In Guatemala, an 80-year-old woman received cataract surgery, transforming her visual world. Her newfound sight prolonged her life and allowed her to continue living a fulfilling life.

An elderly man would mistake his grandchildren playing on the ground for their dogs. He would kick and “shoo” them away, but now after his eye surgery, he hugs them instead.

One man would walk miles to get to the fields where he worked, but during the early mornings and late evenings he would fall because he couldn’t see the unpaved path. The man would cry, not knowing how he was going to raise food for his family. But after his impaired vision was fixed by surgery, he is doing great.

These are the kinds of stories that keep Pacific University Optometry Professor Scott Pike returning from trips to Guatemala to help the underserved country with eye care.

Pike started a sustainable project for eye care in Guatemala in 1997 and has been training local people, most with only a third grade education, how to perform basic eye care.

In 2010 he rented an office space in a small village, the room no larger than 11 feet by 10 feet, in the North Western region.

“The office gave us a more central location that brought in more patients,” Pike said. “The students from [the College of Optometry,] the AMIGOS, started travelling with me down there in 2003.”

The AMIGOS club is the largest club in the College of Optometry. This organization of students can travel to underdeveloped countries to provide eye care.

Every summer a group of students in the club go to Guatemala for a week. In four days last summer, the group saw 1,369 patients. The other two days were spent traveling to different schools to help improve the vision of people in different communities. Both the AMIGOS club and the health promoters have helped more than 12,000 patients with their vision.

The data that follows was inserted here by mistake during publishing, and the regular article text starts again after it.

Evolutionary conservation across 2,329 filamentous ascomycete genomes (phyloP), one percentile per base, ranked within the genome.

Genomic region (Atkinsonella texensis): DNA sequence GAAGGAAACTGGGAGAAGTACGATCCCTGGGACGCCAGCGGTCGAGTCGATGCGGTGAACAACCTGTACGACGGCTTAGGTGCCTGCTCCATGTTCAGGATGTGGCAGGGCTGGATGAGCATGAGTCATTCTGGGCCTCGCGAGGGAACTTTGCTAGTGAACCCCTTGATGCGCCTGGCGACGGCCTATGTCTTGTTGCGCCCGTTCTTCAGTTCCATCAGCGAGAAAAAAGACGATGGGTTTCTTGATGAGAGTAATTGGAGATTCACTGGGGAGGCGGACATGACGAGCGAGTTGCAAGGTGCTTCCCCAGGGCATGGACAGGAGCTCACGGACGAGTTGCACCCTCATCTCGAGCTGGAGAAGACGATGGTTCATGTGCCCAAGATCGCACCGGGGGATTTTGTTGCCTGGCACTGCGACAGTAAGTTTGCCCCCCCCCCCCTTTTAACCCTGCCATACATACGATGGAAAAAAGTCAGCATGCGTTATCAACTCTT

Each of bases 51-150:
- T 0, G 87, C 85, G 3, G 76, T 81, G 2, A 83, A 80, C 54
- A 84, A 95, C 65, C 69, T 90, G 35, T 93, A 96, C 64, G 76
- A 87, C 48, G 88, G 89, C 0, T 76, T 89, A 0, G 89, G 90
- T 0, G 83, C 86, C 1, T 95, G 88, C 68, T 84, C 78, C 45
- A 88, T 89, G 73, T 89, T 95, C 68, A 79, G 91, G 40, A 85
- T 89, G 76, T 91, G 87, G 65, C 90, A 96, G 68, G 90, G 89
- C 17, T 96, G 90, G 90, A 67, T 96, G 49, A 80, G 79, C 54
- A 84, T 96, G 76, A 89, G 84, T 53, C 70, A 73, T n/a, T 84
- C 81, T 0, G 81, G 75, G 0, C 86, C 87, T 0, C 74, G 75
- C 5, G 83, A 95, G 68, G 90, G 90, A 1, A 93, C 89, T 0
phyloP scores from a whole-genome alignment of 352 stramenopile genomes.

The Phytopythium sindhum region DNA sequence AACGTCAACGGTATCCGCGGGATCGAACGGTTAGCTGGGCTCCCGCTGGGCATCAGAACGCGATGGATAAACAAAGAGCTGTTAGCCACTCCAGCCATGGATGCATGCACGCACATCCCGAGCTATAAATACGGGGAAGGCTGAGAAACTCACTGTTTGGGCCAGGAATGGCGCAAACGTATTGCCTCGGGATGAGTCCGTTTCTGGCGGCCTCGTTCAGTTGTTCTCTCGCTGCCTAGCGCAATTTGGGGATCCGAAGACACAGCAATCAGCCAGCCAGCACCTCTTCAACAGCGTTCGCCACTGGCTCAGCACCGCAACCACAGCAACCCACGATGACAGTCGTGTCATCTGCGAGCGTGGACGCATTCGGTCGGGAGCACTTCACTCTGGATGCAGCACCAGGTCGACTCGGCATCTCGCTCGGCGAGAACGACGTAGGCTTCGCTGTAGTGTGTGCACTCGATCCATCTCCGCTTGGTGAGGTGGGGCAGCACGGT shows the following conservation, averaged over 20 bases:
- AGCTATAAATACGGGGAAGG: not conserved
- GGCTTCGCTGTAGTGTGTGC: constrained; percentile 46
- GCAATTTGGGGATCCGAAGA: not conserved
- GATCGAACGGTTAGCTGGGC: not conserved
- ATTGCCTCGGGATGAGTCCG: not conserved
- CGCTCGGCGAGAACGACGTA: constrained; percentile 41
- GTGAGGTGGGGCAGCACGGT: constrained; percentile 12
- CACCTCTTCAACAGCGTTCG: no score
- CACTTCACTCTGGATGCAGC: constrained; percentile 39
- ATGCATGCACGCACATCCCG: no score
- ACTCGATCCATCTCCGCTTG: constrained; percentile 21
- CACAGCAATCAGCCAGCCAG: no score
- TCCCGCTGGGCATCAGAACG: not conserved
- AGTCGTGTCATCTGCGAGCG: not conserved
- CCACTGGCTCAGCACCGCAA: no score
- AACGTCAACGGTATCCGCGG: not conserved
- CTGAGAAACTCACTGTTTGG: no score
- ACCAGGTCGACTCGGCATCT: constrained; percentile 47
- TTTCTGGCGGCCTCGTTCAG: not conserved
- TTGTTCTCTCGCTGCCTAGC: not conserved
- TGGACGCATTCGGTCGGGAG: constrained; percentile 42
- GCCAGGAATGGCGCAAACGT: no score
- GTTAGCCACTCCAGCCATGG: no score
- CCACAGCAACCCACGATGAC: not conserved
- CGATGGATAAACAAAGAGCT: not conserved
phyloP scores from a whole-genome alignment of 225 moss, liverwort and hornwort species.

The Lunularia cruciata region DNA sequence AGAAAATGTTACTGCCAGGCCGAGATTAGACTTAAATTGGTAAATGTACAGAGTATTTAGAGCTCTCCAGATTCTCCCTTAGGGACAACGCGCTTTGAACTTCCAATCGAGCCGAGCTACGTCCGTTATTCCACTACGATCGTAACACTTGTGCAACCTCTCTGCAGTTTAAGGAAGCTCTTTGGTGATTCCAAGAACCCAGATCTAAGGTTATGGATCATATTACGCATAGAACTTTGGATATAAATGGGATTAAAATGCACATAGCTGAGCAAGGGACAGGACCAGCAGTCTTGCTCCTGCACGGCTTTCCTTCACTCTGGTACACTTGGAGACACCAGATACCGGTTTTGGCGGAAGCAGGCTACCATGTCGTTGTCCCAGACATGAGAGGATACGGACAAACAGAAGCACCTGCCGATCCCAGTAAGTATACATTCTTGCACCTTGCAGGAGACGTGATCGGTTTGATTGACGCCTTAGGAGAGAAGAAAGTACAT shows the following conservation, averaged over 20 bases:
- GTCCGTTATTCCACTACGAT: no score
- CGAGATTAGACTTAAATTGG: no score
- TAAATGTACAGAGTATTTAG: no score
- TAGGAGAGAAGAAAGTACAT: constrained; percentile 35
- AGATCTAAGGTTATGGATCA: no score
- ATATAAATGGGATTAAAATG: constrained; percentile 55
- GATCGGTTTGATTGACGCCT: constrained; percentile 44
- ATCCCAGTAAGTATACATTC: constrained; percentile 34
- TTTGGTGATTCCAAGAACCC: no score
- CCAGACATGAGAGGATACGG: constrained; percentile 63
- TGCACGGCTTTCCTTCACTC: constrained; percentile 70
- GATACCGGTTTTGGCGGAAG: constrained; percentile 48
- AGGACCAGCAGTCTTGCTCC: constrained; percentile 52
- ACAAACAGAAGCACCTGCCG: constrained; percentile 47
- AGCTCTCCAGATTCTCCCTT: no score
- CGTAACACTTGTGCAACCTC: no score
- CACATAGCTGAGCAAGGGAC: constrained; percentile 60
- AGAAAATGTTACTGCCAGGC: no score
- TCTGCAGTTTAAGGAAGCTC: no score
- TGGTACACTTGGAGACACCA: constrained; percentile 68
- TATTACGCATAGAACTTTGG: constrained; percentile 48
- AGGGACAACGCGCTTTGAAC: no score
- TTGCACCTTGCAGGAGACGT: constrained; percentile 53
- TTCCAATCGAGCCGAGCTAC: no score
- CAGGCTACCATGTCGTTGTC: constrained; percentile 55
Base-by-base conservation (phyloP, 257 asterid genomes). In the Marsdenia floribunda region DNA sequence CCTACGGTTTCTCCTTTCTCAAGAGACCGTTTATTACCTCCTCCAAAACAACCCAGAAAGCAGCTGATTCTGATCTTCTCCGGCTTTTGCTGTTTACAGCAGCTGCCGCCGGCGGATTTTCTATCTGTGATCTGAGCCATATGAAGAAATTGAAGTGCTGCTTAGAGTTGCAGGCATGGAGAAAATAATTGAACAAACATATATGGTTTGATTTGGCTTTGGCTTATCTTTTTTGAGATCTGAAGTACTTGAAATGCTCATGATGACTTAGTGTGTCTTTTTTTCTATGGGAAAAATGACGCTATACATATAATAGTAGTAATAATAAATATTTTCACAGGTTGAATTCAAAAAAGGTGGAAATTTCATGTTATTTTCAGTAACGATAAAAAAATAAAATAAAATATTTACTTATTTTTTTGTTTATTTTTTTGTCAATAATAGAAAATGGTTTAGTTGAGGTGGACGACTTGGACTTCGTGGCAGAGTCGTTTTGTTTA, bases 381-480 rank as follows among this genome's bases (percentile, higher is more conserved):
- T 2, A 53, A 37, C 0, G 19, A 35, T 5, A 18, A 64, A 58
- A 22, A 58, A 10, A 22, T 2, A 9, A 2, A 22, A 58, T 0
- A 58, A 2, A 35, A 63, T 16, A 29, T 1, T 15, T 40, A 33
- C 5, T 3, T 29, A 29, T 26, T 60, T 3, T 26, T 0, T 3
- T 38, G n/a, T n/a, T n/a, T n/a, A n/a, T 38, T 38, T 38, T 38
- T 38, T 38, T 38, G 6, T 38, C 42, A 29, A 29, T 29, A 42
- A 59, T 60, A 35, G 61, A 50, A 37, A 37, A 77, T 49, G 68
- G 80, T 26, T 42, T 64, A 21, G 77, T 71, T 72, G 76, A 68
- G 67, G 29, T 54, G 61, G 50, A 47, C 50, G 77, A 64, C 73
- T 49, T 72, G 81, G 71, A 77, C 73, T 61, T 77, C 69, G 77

In order to really raise money for patients who need professional care, Pike was one of the people to help create a non-profit, Enfoque Ixcan, in order to give health promoters the means to equip and establish eye care for the community.

Currently, Pike is working on creating a sustainable clinic. Last year Pike spoke with a health office in a major trading community in Guatemala and they suggested Pike use some of their land to build a clinic. The health office is currently in the process of building a new hospital that would be right next door to the clinic.

“Last summer we raised a little over $20,000 dollars,” Pike said. “But we don’t want to build a clinic until the hospital is finished.”

During the next AMIGOS trip in August, they will check in with the progress being made toward the hospital. Pike already has an architect he is working with and has a solid plan in the making.

“They need access to care in this region,” Pike said. “The government isn’t going to do anything about it, and one of the reasons the health office is so good about helping us out with a piece of land and everything, is because we are doing something they can’t do, but something they need.”

Optometry Professor Tracy Doll agrees with Pike and acknowledges that working with health promoters for eye care is needed.

“Working with existing infrastructure and getting locals trained in screenings helps Guatemalans take charge of their own care, in conjunction with international aid,” Doll said.

Looking to the future of eye care in the remote jungles of Guatemala, Pike and other professionals realize the region carries about 100,0000 people, and they still have a lot of work to do.

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